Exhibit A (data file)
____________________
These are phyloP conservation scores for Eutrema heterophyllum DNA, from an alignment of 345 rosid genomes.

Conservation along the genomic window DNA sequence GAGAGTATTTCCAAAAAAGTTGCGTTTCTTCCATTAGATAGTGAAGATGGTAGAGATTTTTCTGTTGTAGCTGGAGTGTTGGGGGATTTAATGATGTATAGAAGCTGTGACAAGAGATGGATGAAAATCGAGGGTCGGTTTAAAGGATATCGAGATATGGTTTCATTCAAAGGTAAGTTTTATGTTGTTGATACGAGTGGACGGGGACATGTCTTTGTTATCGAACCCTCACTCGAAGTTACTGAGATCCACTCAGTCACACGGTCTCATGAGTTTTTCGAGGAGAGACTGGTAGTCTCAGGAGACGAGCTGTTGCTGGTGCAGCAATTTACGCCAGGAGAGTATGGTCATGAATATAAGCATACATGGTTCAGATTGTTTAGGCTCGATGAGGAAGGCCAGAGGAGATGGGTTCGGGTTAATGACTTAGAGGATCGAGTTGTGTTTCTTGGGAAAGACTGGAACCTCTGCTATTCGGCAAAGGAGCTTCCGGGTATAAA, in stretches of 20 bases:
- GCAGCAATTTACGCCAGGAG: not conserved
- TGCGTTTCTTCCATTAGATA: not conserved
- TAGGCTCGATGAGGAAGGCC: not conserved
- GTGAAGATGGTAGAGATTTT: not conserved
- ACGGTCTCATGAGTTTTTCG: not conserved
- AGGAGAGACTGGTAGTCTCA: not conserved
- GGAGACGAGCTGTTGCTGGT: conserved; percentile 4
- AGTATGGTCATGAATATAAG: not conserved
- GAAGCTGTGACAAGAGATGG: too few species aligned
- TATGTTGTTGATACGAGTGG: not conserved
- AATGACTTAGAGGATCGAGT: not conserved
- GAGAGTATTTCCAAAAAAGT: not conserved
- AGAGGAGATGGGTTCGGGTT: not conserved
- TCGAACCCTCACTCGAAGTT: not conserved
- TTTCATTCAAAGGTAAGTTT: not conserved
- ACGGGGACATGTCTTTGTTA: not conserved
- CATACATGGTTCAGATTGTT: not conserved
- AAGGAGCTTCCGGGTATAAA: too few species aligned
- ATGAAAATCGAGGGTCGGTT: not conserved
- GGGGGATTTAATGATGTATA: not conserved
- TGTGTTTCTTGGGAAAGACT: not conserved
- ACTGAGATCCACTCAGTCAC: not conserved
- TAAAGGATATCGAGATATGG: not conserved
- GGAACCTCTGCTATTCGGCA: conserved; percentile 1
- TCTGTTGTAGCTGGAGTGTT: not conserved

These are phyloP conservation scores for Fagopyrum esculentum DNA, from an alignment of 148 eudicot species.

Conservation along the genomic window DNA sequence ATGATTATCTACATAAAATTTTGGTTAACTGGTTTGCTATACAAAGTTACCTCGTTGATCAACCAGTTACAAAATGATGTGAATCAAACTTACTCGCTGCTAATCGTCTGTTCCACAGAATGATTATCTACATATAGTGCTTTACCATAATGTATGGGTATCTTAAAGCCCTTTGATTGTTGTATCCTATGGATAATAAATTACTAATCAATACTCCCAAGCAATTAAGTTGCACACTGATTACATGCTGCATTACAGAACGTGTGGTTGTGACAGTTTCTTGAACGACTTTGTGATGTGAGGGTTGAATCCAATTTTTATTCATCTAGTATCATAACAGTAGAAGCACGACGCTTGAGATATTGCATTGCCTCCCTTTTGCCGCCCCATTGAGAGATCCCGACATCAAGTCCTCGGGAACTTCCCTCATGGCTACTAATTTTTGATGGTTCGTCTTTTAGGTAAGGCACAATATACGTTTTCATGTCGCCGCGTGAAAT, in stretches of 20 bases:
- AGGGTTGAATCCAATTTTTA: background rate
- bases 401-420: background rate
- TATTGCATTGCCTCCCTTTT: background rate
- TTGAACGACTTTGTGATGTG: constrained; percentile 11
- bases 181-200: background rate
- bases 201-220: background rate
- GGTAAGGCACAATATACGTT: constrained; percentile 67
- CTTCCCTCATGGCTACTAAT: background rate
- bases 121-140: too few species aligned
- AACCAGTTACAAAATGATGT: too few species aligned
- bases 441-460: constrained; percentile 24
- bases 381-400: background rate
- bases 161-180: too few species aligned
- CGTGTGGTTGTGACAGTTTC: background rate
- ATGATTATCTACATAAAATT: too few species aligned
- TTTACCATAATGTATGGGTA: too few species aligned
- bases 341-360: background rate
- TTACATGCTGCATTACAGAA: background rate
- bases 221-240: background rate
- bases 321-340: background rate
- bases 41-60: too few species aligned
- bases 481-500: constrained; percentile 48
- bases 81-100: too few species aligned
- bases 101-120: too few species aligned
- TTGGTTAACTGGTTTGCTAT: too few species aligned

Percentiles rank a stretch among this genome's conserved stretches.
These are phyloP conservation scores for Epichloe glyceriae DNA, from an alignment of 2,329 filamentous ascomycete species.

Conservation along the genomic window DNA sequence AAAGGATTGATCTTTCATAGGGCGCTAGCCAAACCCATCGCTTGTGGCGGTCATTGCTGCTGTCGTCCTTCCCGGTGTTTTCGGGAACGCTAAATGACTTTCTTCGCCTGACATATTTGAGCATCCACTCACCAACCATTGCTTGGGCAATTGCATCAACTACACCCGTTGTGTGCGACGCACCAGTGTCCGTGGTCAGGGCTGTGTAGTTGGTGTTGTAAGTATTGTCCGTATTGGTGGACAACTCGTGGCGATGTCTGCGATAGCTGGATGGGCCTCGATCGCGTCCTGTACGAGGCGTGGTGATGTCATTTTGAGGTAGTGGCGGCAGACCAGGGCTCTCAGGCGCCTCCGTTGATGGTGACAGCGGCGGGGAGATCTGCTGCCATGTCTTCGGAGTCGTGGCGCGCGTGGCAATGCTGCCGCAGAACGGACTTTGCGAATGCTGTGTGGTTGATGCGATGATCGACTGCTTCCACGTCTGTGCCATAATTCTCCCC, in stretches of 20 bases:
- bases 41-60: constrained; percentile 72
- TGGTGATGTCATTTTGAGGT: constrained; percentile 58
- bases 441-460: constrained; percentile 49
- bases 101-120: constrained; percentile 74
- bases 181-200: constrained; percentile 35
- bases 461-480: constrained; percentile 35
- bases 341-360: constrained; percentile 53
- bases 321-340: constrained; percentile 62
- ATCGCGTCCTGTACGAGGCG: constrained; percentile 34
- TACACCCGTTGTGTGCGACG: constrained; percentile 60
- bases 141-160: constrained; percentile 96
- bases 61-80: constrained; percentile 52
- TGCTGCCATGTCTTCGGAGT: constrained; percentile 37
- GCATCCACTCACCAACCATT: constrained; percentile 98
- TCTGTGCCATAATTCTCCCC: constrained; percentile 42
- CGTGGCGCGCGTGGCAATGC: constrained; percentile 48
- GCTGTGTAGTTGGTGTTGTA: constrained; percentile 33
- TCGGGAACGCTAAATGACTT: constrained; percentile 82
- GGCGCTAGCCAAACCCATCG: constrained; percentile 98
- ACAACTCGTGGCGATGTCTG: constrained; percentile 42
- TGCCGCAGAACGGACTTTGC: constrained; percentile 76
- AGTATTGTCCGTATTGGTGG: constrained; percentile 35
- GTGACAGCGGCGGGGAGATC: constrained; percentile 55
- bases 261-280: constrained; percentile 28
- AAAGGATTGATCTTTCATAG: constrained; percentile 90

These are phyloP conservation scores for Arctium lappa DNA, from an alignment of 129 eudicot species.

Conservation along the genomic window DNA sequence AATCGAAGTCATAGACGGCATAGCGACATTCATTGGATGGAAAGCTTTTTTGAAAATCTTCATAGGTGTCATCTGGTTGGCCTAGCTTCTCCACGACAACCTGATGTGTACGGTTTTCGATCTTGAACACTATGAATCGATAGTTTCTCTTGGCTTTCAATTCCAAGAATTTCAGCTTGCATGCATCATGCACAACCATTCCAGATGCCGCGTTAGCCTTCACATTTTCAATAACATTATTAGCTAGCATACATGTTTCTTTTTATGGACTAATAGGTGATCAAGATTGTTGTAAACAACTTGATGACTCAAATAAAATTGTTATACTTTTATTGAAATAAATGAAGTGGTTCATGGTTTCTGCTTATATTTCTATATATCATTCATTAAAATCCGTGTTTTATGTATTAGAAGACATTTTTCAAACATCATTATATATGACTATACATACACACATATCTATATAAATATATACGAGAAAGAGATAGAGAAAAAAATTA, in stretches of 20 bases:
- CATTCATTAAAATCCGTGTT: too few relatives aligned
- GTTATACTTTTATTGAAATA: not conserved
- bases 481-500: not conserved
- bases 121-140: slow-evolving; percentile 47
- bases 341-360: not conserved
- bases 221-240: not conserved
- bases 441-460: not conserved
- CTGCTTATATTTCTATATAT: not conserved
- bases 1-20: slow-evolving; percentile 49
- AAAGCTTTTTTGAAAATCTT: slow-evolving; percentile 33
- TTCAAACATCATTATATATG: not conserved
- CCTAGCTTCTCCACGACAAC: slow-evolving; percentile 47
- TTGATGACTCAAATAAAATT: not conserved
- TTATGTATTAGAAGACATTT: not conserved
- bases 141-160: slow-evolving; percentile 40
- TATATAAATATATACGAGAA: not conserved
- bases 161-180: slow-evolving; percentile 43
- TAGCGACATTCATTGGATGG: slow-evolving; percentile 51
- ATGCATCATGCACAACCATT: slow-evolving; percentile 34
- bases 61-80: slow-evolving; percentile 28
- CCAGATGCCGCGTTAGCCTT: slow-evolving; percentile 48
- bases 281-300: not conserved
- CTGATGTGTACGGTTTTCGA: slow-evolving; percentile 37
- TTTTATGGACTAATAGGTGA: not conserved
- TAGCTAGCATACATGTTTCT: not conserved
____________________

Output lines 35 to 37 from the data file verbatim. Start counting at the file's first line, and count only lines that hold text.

- bases 201-220: background rate
- GGTAAGGCACAATATACGTT: constrained; percentile 67
- CTTCCCTCATGGCTACTAAT: background rate